important to be mindful of how and where the questions are asked.
Ms. Suzanne Brundage, MS – Director, Children’s Health Initiative, United Hospital Fund
» Early identification of psychosocial needs in young children is an essential component of prevention science.
Child-serving primary care practitioners are well positioned to identify these needs through routine screening but,
once a need is identified, providers often need to collaborate with community-based human service and behavioral
health organizations to address these needs.
» Despite growing interest in social determinants of health, such coordination and collaboration between health care
and social service providers is complex and unlikely to scale rapidly without external intervention. Policymakers
and foundations should invest in the development of clinical-community partnerships by helping health care and
social service organizations develop relationships, plan and test joint systems of care for vulnerable families,
build bi-directional communication systems, and track outcomes.
Dr. Laurie Miller Brotman, PhD – Bezos Family Foundation Professor, Early Childhood Development;
Professor, Departments of Population Health and Child and Adolescent Psychiatry; Director, Center for Early
Childhood Health and Development, Department of Population Health, NYU School of Medicine
» Creating safe, nurturing predictable environments at home and school helps all children develop self-regulation
skills that are the foundation for learning and healthy development.
» Pairing public pre-k with an evidence-based, family-centered preventative intervention is a strong approach to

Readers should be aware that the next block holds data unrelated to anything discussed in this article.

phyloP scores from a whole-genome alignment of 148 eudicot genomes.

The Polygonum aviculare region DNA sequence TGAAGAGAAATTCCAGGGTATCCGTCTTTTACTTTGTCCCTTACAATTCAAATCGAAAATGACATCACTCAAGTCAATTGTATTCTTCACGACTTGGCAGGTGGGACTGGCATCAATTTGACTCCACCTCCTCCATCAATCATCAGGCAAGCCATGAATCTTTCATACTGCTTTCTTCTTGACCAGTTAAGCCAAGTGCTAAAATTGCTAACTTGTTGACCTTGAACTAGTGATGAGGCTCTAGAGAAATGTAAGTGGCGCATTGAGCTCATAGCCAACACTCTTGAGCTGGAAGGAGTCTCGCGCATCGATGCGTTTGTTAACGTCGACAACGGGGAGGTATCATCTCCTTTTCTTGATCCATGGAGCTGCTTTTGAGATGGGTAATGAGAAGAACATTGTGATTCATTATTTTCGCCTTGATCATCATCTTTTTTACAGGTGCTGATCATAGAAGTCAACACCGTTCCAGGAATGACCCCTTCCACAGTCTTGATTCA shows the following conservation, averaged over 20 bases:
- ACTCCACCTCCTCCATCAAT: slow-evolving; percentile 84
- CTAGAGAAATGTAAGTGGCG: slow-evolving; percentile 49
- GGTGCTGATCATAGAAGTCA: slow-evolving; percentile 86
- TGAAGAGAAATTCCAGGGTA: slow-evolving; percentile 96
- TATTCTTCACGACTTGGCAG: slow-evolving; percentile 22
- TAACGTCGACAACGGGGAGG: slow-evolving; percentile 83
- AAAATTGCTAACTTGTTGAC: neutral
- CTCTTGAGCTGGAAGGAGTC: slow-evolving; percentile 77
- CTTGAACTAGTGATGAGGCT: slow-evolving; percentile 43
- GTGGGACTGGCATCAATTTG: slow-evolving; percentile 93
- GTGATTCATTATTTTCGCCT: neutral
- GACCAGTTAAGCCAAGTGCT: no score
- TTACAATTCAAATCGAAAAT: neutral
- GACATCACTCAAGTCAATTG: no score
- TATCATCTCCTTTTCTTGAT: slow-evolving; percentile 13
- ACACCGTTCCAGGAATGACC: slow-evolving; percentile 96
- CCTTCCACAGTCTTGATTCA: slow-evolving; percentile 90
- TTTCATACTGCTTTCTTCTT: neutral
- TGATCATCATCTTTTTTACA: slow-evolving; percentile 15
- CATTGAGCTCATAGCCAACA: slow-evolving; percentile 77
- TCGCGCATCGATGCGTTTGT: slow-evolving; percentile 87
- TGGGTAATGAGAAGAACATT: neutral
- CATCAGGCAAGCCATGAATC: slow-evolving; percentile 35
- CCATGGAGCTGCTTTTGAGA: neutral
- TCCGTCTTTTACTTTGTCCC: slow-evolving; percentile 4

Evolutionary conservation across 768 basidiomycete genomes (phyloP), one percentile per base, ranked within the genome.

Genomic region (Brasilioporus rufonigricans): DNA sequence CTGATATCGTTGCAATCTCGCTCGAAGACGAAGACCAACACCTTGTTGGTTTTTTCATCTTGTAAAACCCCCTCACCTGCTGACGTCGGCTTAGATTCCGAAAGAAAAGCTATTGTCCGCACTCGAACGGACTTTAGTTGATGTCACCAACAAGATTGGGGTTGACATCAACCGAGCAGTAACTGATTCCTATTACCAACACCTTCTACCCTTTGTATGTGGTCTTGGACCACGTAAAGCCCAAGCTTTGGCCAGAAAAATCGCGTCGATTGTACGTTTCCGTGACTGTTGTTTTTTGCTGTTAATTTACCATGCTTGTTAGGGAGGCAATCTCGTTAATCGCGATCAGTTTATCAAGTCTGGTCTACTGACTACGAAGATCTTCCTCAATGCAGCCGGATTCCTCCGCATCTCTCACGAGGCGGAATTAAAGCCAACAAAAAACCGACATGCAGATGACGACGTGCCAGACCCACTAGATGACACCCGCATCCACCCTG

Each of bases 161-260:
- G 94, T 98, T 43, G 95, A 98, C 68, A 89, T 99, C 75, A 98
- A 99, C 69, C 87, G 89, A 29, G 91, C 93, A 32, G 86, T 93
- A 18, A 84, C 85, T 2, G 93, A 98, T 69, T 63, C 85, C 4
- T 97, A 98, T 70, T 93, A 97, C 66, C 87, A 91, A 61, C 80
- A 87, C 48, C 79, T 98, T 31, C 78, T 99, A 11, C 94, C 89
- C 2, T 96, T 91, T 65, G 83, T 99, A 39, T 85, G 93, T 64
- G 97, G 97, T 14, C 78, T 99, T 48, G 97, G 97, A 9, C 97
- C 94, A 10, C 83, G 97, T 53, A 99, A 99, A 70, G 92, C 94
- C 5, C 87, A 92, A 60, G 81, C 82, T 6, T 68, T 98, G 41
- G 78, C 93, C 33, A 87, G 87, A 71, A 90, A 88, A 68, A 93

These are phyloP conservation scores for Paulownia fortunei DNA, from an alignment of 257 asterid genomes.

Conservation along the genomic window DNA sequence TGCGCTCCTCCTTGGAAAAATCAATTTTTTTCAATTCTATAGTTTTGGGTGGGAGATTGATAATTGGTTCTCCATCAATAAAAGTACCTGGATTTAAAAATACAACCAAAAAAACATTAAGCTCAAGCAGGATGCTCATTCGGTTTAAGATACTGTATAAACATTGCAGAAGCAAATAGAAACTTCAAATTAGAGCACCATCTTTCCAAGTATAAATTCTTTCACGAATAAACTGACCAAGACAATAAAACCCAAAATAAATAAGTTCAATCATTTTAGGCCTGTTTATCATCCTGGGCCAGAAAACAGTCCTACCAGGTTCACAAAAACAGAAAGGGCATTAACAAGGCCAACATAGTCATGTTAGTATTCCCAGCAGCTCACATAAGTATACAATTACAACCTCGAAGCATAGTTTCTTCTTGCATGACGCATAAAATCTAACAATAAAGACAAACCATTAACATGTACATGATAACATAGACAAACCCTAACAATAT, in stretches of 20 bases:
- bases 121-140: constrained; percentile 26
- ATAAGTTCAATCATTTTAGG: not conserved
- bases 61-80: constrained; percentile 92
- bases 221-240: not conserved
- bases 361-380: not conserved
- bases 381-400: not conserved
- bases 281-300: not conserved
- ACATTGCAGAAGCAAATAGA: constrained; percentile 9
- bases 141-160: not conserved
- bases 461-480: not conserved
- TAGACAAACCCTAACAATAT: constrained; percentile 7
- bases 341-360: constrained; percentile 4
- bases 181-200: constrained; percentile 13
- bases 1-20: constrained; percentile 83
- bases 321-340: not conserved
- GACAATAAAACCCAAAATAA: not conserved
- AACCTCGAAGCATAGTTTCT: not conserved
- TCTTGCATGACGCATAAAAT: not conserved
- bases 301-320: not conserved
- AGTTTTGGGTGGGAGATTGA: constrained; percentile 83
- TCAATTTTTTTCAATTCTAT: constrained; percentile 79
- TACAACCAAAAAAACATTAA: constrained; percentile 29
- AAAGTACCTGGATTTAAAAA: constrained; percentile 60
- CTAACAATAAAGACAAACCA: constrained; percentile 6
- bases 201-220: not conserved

reducing income and racial/ethnic disparities.
» Preventive interventions for families from historically disinvested neighborhoods should be culturally relevant,
rigorous and real by centering the voices of people of color throughout all aspects of dissemination, implementation
» Race matters in all systems including education and health care. Systematic racism contributes to disparities in
health, achievement and well-being and threatens the full brilliance of all children and families. It is our
collective responsibility to interrupt this pattern.
Making a Difference in the Lives of Children and Families Across New York
by Dr. David Kaye, Project TEACH Region 1 Medical Director
I eagerly opened up the box of chocolates from Sweet Jenny’s and much to my delight they were as good as their
locally made ice cream. As is my wont, I then opened up the card, which was a thank you note from one of the
pediatric practices in Western New York we have worked with a great deal over the years. We have worked with all the
pediatricians in this group and many cases came flooding to mind.
The Project TEACH website now offers access to free, CME-certified webinars for pediatric primary care providers in
New York State. Topics include diagnosis and treatment of anxiety, marijuana use, ADHD, and more. Participate any
time your practice schedule allows.
The New York State Office of Mental Health has a partnership with Crisis Text Line, a national not-for-profit
organization, to provide free, 24-hour text-based support for people who are experiencing a mental health or
situational crisis. Read more about this valuable resource on the Project TEACH blog.